Bob Aiello is a consultant, a technical editor for CM Crossroads, and the author of Configuration Management Best Practices: Practical Methods that Work in the Real World. Bob has served as the vice chair of the IEEE 828 Standards working group and is a member of the IEEE Software and Systems Engineering Standards Committee (S2ESC) management board.
Container-based deployments have become the preferred approach for managing the build and release of complex applications. Many of the tasks handled by IT operations today may not be necessary in the world of containers. Will Ops continue in its current role, or will it need to evolve with the new challenges?
Many companies have very strong cultures and expect employees to embrace their values and view of the world. That can be difficult enough in familiar cultures, but in today's connected world, you may interact with colleagues all over the globe. Understanding their norms and communication styles is essential.
Delivering complex systems depends on software processes that guide the work on a daily basis. Much has been written about the evils of verbose waterfall processes, but the truth is that not having enough process also makes it impossible to deliver enterprise software without making many mistakes.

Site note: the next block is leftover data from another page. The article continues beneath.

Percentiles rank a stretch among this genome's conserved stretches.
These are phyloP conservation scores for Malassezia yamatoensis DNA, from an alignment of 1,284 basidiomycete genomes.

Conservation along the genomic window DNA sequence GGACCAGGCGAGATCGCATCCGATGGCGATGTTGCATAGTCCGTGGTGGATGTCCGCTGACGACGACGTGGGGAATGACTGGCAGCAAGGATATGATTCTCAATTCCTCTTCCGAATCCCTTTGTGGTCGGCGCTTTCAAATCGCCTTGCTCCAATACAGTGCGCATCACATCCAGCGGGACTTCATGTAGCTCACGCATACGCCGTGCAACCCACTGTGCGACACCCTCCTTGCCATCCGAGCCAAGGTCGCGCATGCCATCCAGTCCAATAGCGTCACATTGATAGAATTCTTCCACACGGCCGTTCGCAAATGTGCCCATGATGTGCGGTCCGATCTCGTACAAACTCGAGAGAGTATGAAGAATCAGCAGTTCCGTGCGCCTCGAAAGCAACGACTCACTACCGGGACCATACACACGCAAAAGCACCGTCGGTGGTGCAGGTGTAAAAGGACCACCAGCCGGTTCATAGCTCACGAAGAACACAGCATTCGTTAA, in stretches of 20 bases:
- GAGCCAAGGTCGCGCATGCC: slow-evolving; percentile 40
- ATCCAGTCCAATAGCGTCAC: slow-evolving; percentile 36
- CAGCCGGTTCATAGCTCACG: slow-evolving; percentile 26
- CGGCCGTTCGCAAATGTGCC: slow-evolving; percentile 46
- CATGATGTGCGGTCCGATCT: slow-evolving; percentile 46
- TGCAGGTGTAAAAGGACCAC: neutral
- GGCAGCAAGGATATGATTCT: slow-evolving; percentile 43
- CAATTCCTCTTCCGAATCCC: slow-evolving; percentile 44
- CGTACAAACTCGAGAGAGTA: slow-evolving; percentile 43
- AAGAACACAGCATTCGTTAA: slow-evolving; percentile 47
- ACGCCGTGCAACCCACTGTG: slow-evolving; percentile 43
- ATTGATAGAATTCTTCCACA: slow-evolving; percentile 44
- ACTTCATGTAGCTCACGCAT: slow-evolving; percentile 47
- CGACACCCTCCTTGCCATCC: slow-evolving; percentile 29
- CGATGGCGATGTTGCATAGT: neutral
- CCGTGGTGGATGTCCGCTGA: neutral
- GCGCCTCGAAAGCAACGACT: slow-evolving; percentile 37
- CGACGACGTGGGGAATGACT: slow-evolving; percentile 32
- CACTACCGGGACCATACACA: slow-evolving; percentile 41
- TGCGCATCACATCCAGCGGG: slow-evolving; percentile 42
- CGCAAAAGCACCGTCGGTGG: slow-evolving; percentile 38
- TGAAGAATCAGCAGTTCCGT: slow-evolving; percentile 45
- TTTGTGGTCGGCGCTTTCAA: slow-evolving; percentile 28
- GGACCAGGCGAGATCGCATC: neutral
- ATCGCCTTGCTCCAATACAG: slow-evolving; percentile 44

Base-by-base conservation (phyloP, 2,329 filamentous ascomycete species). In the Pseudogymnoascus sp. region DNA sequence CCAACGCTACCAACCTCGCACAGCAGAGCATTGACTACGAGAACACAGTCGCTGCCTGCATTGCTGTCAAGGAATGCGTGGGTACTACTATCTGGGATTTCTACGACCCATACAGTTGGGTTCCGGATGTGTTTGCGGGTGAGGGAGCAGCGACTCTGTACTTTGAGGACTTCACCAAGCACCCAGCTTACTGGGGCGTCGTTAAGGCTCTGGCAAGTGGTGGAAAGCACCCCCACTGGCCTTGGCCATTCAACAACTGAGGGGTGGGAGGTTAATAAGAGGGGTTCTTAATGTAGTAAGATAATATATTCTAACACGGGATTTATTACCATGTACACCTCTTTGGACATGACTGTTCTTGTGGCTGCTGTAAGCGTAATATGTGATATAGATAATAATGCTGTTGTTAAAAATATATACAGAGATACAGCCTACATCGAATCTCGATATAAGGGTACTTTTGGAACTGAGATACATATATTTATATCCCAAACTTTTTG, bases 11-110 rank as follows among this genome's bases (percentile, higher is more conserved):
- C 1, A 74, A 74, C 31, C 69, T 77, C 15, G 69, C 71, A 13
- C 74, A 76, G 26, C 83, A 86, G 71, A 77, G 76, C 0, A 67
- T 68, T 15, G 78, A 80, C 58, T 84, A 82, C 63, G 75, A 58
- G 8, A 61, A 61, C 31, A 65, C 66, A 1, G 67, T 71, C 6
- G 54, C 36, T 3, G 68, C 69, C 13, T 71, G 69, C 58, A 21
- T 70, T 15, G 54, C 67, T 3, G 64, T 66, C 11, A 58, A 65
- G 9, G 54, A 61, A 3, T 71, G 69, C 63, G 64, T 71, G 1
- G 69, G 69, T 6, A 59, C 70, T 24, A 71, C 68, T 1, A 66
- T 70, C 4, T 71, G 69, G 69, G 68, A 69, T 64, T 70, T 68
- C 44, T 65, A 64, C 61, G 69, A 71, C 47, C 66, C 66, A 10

Want to adopt DevOps practices but your manager is more reluctant? DevOps is all about improving the way you communicate and collaborate, but sometimes management would prefer not to change the way things are done—especially when there’s cost involved. Here's how you could justify your own DevOps revolution.
In large organizations with distributed teams, departments can have their own procedures, acting as if they are in completely isolated silos. One approach to solving this issue is establishing corporate standards. Tap the models of widely used standards to create practical guidance for your own organization.
Everyone wants to accelerate the application development process. Agile has done a lot to help, but going faster without understanding whether we are going in the right direction has a significant risk of us getting lost. To really achieve development velocity, you need to understand agile in a pragmatic way.
One of the most anxiety inducing and often frustrating experiences for IT managers can be surviving the IT audit. If you invest a little time in preparation, you can not only survive your next audit, but also perhaps even benefit from the support to improve your existing best practices.